If OS = MACOS then DontCrash()



  • #ifdef OSMAC
    i = findOperatorIndex(target,0,MAXNAMES-1);
    #else
    i = findOperatorIndex(target,0,MAXNAMES);
    #endif

    Just found this code. findOperatorIndex() is a function that performs a binary search of a static global array for a given string. It takes three parameters: 1) the string to search for, 2) the first array index, and 3) the last array index. The array is zero-indexed and contains MAXNAMES elements, and neither the contents nor the length of the array differ between operating systems. Passing MAXNAMES leads to the code walking off the end of the array in certain cases.



    As a second WTF, there's no reason why findOperatorIndex() needs the second and third parameters: the function isn't recursive, the length of the array it's searching is globally known, and searching subsets of the array makes no sense.



    As a bonus, this code has been shipping for at least a decade and a half.



  • Sounds like a piece of embedded software I helped with this week. The code has been working fine for the past 4 years until someone added a new variable - since the code using that variable was very simple, they assumed it wouldn't do anything bad and released it to production with sign off. Since then the application randomly crashes, and the engineer couldn't work why his modification had made it so unreliable. 

    Turned out that the linker was given completely incorrect information from day 1 - 32KBytes of RAM, when in actual effect, the processor used only has 4KB, so a number of variables were at addresses that didn't exist, and adding a further one caused the linker to reshuffle the others around to ensure alignment of various structures. 



  •  I LOLed.  +1 front page material.  (Now all you need is an over-elaborate and typo-peppered backstory and you're away!)




  • @DaveK said:

     I LOLed.  +1 front page material.  (Now all you need is an over-elaborate and typo-peppered backstory and you're away!)

    You mean I have to come up with that, too?!  In that case, other than putting my name in bold, what does Alex do, exactly?



  •  I would guess that the second version was the original, and just happened to work fine because the specific compiler in use at the time generated code that didn't crash when accessing one past the end of that array.  Then the program was ported to MacOS and the compiler there generated code that did crash.  And someone jumped to the conclusion that while the original was obviously valid C (because it didn't crash!), for some reason Macs had stricter requirements ...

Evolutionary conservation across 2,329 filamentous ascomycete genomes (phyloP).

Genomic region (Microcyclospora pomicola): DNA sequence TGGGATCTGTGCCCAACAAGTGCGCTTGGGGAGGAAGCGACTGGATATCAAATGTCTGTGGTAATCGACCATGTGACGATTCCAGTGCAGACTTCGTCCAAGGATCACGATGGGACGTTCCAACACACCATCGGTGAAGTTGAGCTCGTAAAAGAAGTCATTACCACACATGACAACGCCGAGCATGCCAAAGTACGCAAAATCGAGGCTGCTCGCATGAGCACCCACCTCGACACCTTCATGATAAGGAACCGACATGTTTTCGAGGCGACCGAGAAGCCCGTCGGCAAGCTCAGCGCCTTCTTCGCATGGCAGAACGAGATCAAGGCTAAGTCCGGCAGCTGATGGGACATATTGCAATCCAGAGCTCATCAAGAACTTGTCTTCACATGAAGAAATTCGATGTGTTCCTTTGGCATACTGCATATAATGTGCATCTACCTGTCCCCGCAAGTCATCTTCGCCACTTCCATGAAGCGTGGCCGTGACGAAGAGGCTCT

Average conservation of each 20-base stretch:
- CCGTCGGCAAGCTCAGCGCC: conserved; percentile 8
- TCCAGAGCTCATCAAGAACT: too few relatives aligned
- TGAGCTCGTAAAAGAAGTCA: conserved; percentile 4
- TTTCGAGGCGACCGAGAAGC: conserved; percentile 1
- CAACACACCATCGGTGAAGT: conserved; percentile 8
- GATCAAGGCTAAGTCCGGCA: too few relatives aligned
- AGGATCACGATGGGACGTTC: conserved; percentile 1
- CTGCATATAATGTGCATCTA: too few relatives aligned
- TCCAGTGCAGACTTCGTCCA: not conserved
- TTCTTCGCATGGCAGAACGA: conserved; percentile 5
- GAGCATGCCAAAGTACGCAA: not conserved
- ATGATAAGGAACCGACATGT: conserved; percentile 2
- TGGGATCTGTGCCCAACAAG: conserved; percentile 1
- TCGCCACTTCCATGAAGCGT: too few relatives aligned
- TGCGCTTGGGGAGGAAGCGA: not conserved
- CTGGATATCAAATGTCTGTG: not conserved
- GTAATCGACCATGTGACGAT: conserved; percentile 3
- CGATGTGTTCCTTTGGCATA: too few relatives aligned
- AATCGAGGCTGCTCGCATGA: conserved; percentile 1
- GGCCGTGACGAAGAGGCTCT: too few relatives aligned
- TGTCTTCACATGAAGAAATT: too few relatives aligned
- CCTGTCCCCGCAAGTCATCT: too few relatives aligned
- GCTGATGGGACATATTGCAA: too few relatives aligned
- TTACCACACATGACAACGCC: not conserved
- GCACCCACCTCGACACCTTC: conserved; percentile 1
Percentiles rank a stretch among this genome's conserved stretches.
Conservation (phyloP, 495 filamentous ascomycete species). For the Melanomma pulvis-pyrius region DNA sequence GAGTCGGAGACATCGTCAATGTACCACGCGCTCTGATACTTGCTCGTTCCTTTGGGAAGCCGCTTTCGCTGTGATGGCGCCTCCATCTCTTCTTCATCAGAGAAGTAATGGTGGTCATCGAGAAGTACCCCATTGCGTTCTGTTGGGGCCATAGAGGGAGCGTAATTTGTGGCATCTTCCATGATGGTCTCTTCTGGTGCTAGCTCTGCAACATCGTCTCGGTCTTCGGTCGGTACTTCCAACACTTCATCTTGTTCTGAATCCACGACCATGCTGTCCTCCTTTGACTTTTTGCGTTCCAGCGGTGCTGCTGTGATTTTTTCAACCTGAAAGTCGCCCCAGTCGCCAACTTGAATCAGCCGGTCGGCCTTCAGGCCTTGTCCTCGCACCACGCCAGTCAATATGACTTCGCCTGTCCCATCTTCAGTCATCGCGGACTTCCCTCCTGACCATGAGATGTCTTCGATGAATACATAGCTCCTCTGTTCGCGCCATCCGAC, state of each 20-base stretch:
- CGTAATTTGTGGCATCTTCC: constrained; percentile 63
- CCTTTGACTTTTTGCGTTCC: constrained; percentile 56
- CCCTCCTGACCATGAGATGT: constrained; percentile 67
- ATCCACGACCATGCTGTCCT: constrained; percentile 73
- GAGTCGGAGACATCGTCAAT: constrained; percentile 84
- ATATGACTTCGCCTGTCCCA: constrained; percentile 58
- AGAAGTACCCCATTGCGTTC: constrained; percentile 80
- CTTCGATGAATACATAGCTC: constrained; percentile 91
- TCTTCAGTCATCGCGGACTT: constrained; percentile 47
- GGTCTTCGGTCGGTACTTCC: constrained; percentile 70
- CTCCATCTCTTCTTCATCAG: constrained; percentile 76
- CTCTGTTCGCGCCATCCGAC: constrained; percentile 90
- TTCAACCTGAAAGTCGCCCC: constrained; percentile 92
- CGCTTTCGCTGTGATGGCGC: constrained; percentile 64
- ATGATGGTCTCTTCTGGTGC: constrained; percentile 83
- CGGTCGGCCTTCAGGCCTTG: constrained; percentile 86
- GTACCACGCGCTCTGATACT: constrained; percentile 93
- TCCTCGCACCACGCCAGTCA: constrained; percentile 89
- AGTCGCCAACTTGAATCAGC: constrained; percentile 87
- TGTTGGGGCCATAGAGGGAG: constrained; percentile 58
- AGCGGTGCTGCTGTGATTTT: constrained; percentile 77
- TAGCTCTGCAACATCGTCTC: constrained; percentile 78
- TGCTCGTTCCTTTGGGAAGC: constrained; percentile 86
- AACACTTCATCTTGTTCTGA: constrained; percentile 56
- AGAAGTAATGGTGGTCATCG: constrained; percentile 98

• @bstorer said:

    You mean I have to come up with that, too?!  In that case, other than putting my name in bold, what does Alex do, exactly?

     

     

    bstorer

    Why wait for Alex?



  • @ais523 said:

    @bstorer said:

    You mean I have to come up with that, too?!  In that case, other than putting my name in bold, what does Alex do, exactly?

     

     

    bstorer

    Why wait for Alex?

    How the hell did you do that?!  IT'S WITCHCRAFT, I TELL YOU!



  • @bstorer said:

    @DaveK said:

     I LOLed.  +1 front page material.  (Now all you need is an over-elaborate and typo-peppered backstory and you're away!)

    You mean I have to come up with that, too?!  In that case, other than putting my name in bold, what does Alex do, exactly?
    Puts up with us?




  • @DaveK said:

    Puts up with us?

    I thought the deal was that we get to use the site in return for putting up with his "writing".



  • I don't see the WTF. Fixing the bug for all platforms would have caused a re-test and re-deployment. If the code, including bug, passed QA, was deployed, and no problems were reported, it may have been judged to be more risk than it was worth to change it. Especially if the platforms for which OSMAC is false have not been released in a good long while. What would be the point of changing the code, completely retesting, re-deploying, and informing customers of a bug that wasn't even affecting them anyway?

    (If any of you are about to say "What could possibly go wrong by fixing this bug," then you haven't been in this industry long enough)

    As developers, of course we want to fix all bugs that we find. From a business standpoint it doesn't always make sense. This "WTF" is a good example of the "minimal necessary change" principle. A crash was discovered on platform OSMAC, and it was fixed on platform OSMAC. Whether it is a good application of the rule in this particular case, we cannot know.



  • I (we?) would have fixed the fault, but not retested or redeployed until the next service interval containing other fixes or features. You don't need to inform customers about every change. I know we have several software projects which have internal fixes like the above, but we don't distribute them unless either someone complains, or the next service interval, whichever comes first. 

    (A 'service interval' is defined as a yearly update. Customers pay an annual maintanance fee and get the latest version back as a result, even if its the same version as they have already. CD/DVD only, No packaging or manuals.)



  • @tOmcOlins said:

    @DaveK said:
    Puts up with us?

    I thought the deal was that we get to use the site in return for putting up with his "writing".

      And so we circle each other in a spiral of ever-deepening degradation.  It's the perfect lose-lose outcome for all of us!



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